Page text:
Question for track guys: Corner Braking - Page 3 - Kawasaki ZX-10R.net
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post #21 of 51 Old 11-17-2018, 08:41 PM
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take this class:

https://superbikeschool.com/

don't look for answers on the web, have to do your own study
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post #22 of 51 Old 11-18-2018, 07:31 AM
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Originally Posted by GoFaster View Post
You should be gradually working up to speed, especially in unfamiliar conditions, so that you simply don't enter corners at a speed that is grossly beyond what you or your bike can do. Overcooking the entrance or misjudging a line happens many times; part of finding out how much you can do involves finding out what's too much.
Lately, I have seen a lot of offs across different organizations because people haven't followed this approach.

To the OP there is some good advice given in this thread. Also, scout has brought up a good point as well. Get some books, Youtube, Ken Hill, Life at Lean, Motovudu and others all provide great information.

For me the more I ride track days, the more I understand the topics and can apply what I hear and read to the topic.

A good example is what was mentioned above entry to apex, apex to exit. Understanding the difference in corners and the techniques to apply to each corner is huge. When I started I just sent it, so to speak. In time I realized to get better I had to change and learn the techniques.

Showing interest is great, but I think you have to do several track days to start to understand what you don't know.
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post #23 of 51 Old 11-18-2018, 12:19 PM Thread Starter
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Lately, I have seen a lot of offs across different organizations because people haven't followed this approach.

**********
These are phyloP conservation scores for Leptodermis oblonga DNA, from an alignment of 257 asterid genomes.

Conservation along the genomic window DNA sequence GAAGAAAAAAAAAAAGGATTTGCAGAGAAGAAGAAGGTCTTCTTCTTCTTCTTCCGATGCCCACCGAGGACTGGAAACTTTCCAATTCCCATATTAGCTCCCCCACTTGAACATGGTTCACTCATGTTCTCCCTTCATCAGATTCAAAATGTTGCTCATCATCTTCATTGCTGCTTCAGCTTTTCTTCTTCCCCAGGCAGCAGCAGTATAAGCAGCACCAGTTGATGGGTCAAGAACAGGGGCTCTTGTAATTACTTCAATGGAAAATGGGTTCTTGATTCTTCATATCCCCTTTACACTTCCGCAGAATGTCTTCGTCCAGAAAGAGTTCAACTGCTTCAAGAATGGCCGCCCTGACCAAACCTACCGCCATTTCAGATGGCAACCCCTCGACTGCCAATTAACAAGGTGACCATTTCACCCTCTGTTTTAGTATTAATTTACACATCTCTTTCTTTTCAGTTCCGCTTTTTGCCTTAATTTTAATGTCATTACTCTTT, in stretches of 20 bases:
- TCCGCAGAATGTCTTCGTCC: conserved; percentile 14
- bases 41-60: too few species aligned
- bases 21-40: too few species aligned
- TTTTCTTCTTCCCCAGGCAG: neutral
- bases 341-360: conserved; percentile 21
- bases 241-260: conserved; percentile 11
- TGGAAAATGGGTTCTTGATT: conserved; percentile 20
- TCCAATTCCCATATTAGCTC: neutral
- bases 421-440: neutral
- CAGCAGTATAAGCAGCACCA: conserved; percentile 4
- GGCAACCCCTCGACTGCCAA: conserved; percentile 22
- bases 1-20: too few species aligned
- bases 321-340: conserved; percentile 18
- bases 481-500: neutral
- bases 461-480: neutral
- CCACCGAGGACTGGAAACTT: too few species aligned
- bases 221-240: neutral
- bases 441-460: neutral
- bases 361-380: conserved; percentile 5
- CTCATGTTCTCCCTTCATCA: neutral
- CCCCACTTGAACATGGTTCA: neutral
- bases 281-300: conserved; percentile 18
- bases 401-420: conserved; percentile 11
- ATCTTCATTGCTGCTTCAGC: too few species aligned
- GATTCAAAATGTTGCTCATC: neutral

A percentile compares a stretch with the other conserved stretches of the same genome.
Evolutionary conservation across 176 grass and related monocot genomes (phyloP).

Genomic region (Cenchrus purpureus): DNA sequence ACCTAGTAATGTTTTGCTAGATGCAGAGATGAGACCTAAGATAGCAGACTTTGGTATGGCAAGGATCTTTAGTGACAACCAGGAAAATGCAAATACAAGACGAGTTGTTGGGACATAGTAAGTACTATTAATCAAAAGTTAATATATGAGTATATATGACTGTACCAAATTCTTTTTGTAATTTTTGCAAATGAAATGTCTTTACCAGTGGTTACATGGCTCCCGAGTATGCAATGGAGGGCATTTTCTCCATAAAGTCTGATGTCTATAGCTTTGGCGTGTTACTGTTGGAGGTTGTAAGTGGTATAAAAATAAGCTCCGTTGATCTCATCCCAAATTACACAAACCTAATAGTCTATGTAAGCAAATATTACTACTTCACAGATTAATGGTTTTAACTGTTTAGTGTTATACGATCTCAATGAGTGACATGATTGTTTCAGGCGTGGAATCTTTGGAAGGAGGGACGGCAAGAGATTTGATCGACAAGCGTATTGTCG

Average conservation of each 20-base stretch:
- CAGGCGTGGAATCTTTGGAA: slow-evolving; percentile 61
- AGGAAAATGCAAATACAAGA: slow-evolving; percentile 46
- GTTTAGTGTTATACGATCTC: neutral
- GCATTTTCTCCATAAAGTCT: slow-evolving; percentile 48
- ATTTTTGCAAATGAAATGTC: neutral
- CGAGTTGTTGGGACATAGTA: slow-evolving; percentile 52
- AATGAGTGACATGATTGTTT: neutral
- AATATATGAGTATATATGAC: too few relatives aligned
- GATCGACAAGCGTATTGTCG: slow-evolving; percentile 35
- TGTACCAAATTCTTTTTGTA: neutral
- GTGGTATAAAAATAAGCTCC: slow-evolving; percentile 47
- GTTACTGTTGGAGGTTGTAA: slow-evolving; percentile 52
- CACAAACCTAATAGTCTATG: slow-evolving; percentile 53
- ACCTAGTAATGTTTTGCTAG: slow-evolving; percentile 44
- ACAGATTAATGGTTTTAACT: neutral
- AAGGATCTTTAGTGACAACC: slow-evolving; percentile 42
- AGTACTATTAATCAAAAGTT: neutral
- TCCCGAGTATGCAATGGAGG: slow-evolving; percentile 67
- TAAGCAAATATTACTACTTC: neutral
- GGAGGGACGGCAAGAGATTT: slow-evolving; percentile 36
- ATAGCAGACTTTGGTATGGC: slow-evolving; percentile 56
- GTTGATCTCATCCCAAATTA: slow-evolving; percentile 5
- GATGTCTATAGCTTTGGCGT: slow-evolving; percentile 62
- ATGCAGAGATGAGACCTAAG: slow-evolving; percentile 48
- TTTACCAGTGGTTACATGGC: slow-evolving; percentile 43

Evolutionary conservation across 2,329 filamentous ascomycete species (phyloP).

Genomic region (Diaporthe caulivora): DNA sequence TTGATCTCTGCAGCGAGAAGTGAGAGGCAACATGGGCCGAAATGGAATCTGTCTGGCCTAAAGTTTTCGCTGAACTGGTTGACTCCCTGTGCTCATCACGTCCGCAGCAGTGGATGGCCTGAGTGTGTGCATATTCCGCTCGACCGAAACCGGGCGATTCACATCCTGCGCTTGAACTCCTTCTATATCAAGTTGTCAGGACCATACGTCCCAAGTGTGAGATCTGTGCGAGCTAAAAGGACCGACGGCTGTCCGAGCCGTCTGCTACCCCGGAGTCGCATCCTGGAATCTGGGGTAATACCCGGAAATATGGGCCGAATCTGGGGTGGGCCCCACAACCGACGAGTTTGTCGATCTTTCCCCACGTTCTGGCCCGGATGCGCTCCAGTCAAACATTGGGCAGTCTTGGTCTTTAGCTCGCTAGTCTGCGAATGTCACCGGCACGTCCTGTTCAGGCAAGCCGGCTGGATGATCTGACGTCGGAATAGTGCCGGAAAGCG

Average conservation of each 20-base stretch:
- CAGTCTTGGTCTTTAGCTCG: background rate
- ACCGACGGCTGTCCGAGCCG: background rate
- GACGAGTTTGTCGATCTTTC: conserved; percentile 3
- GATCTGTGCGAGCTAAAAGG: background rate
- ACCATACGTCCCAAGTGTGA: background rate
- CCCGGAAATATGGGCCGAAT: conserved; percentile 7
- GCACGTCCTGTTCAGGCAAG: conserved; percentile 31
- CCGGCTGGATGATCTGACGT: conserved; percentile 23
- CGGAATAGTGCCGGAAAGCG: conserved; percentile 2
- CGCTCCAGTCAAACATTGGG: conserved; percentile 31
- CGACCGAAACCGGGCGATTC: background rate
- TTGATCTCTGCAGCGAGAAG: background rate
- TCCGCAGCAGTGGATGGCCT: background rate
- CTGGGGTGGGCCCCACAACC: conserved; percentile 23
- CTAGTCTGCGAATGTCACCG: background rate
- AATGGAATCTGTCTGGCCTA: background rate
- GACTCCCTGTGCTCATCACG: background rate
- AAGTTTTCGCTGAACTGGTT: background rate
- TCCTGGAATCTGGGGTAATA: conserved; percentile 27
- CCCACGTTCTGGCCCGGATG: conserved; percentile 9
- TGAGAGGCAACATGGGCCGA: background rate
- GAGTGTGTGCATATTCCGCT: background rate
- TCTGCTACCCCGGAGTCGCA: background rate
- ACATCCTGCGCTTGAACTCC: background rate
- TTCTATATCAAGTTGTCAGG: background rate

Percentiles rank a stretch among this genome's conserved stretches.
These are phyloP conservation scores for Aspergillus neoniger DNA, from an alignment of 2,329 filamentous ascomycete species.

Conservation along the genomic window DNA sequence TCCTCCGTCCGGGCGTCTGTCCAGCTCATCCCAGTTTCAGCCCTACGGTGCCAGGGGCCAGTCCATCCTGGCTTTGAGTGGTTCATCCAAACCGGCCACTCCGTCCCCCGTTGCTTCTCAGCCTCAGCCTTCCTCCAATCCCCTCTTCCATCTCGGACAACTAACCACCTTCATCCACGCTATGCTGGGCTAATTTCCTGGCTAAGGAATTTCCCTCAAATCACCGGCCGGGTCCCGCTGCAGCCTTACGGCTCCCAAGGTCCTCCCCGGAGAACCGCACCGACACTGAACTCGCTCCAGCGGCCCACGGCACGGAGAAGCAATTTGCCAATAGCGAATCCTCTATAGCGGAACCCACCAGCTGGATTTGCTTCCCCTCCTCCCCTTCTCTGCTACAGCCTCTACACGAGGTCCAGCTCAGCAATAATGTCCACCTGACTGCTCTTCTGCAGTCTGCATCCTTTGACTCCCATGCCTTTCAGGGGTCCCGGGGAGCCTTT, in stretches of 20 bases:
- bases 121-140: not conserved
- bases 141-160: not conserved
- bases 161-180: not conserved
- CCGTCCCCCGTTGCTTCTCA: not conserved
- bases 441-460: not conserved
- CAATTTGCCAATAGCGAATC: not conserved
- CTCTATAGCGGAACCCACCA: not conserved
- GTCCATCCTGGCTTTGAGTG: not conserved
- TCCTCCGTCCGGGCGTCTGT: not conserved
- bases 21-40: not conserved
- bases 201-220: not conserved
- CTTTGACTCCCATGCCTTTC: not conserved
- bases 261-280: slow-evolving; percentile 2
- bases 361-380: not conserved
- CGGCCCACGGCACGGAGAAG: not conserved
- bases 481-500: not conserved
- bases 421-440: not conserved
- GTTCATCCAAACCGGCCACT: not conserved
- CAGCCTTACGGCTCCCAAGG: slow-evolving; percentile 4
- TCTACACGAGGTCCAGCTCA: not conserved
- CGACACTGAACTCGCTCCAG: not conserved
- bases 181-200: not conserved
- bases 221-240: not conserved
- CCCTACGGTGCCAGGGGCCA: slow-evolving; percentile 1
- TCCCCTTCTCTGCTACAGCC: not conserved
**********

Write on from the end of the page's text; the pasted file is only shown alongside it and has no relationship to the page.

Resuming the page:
To the OP there is some good advice given in this thread. Also, scout has brought up a good point as well. Get some books, Youtube, Ken Hill, Life at Lean, Motovudu and others all provide great information.



For me the more I ride track days, the more I understand the topics and can apply what I hear and read to the topic.



A good example is what was mentioned above entry to apex, apex to exit. Understanding the difference in corners and the techniques to apply to each corner is huge. When I started I just sent it, so to speak. In time I realized to get better I had to change and learn the techniques.



Showing interest is great, but I think you have to do several track days to start to understand what you don't know.


Iíve been researching like no other. Thatís what brought the initial question to mind. I understand though that as much research I do, once I get to the track it wonít matter much at all.

Instead of going all the way out to chuckwalla for the first day. I may just stay local and go to AMP (Arizona Motorsports Park) early next year.


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post #24 of 51 Old 11-18-2018, 12:40 PM
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Go out in the local, deserted canyons and learn all these techniques. All of the track riding techniques apply in any good corner. I have plenty of places near my house to practice. Very few cars and very good roads. Mulholland was just newly paved a few weeks ago. It is a shame the place burned down last week. Have not been able to enter the local canyons due to the fires and people losing their homes.
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post #25 of 51 Old 11-18-2018, 12:42 PM Thread Starter